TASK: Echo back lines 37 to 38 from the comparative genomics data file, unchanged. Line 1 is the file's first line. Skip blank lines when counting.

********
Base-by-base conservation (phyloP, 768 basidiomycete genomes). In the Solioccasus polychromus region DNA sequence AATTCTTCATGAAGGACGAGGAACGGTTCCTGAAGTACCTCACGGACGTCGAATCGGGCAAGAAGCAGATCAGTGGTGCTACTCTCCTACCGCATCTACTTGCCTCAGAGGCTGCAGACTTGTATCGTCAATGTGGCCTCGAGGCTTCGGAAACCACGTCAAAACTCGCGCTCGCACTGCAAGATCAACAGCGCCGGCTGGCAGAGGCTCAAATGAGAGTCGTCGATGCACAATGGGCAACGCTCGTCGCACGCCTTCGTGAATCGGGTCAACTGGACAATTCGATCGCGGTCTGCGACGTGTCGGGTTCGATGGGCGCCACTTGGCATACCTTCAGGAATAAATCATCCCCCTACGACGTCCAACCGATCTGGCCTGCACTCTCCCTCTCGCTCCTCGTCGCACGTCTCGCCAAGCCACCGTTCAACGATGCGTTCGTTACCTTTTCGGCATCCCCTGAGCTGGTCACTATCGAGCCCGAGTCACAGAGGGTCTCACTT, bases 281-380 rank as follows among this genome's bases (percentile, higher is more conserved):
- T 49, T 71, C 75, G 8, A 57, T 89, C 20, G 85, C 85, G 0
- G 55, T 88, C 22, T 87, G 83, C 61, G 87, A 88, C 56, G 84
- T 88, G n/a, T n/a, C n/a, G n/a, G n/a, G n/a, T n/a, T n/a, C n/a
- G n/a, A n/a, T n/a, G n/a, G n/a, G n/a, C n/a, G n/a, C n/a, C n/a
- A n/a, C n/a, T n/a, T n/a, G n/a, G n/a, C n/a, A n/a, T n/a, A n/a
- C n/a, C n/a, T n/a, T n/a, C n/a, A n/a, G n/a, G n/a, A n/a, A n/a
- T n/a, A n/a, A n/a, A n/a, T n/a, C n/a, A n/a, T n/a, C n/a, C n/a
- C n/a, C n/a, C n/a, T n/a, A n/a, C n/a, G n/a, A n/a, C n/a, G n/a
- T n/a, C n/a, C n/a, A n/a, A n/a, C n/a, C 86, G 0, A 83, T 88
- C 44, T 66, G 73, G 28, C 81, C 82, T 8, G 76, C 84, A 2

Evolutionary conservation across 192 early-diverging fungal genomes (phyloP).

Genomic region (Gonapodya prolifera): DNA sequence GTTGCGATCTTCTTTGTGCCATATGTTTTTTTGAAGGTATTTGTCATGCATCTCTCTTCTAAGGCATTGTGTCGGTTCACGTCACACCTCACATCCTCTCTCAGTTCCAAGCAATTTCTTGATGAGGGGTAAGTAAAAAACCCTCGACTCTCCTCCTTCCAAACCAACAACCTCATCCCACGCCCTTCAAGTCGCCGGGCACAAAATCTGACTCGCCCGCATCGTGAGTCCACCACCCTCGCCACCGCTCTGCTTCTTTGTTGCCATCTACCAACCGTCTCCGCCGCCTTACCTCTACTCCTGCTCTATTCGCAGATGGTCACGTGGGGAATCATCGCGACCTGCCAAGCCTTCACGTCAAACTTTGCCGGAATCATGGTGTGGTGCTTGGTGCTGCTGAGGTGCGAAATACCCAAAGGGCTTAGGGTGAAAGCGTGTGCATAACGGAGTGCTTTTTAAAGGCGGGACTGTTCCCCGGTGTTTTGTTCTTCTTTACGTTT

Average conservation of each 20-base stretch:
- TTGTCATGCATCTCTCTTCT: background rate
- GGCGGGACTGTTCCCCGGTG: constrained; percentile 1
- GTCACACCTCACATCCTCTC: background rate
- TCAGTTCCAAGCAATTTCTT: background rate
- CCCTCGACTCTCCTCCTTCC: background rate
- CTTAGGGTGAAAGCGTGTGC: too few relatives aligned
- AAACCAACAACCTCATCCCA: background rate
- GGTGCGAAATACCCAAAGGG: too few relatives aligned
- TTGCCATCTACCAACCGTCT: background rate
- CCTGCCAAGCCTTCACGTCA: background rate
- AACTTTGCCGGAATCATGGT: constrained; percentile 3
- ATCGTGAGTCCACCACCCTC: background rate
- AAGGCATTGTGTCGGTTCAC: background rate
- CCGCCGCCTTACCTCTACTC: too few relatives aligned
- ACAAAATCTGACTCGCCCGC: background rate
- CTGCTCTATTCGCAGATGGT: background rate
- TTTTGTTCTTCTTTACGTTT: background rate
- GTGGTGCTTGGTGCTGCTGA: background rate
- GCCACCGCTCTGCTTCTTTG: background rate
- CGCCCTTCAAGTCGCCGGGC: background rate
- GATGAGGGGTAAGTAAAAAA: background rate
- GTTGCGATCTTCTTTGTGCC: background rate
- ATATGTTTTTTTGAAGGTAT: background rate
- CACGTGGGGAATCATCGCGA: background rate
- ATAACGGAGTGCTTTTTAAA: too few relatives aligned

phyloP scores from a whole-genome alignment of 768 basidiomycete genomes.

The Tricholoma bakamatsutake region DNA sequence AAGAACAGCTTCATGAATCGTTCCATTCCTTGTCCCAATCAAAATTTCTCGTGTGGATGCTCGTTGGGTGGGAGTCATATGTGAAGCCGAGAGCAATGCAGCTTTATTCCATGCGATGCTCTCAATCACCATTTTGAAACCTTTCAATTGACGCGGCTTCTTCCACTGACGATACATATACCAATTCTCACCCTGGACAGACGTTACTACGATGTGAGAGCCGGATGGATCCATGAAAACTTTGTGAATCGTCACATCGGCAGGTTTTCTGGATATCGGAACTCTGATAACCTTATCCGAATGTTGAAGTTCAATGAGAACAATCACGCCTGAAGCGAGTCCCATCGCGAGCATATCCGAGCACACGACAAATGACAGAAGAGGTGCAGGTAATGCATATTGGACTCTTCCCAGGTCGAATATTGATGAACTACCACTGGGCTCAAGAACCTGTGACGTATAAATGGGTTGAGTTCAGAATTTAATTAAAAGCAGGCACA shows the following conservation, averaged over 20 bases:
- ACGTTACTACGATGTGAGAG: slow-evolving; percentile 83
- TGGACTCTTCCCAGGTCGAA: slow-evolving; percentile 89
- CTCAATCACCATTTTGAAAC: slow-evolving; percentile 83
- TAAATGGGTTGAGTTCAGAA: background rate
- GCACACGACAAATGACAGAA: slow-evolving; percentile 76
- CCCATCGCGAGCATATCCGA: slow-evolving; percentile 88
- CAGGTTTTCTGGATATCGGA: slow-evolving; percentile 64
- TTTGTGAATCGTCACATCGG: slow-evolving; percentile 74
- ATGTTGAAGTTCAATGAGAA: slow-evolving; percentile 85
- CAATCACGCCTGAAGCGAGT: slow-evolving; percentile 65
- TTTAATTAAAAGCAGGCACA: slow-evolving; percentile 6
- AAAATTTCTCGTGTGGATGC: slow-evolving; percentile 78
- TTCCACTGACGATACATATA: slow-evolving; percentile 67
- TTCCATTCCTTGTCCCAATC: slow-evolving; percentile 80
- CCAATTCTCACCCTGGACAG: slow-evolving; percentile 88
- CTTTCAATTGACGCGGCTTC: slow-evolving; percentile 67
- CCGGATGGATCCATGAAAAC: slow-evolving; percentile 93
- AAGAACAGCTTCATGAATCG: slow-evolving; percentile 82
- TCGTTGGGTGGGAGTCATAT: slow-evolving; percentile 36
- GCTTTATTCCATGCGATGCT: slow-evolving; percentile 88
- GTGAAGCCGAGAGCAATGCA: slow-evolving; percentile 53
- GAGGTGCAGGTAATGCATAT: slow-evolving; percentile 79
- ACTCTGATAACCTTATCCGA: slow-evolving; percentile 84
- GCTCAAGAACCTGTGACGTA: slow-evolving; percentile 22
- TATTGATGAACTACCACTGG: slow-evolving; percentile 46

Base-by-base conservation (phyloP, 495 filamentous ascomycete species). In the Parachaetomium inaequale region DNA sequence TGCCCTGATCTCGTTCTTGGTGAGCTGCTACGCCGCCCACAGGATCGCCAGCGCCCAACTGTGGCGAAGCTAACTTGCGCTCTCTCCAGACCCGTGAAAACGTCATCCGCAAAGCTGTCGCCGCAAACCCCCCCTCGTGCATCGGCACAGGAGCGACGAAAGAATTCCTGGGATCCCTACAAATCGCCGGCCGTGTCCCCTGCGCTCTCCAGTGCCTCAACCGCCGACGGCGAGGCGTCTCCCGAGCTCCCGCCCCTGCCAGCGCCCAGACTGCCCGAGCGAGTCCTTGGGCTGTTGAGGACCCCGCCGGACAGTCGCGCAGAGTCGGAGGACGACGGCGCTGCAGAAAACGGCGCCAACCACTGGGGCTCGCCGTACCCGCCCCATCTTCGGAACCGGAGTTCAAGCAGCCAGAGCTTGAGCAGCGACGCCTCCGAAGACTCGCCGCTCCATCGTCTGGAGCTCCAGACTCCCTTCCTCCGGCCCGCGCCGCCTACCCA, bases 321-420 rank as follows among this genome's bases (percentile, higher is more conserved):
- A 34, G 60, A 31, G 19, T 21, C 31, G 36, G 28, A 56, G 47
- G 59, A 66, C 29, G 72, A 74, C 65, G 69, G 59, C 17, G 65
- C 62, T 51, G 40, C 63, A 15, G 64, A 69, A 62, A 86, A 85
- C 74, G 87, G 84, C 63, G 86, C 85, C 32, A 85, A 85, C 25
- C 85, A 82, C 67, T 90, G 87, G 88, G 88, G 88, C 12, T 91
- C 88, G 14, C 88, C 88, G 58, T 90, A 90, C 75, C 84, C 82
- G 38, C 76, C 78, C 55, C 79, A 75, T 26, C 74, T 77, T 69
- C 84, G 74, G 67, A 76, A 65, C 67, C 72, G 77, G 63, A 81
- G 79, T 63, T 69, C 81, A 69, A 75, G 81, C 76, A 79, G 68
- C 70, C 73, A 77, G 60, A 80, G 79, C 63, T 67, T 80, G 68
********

- ATATGTTTTTTTGAAGGTAT: background rate
- CACGTGGGGAATCATCGCGA: background rate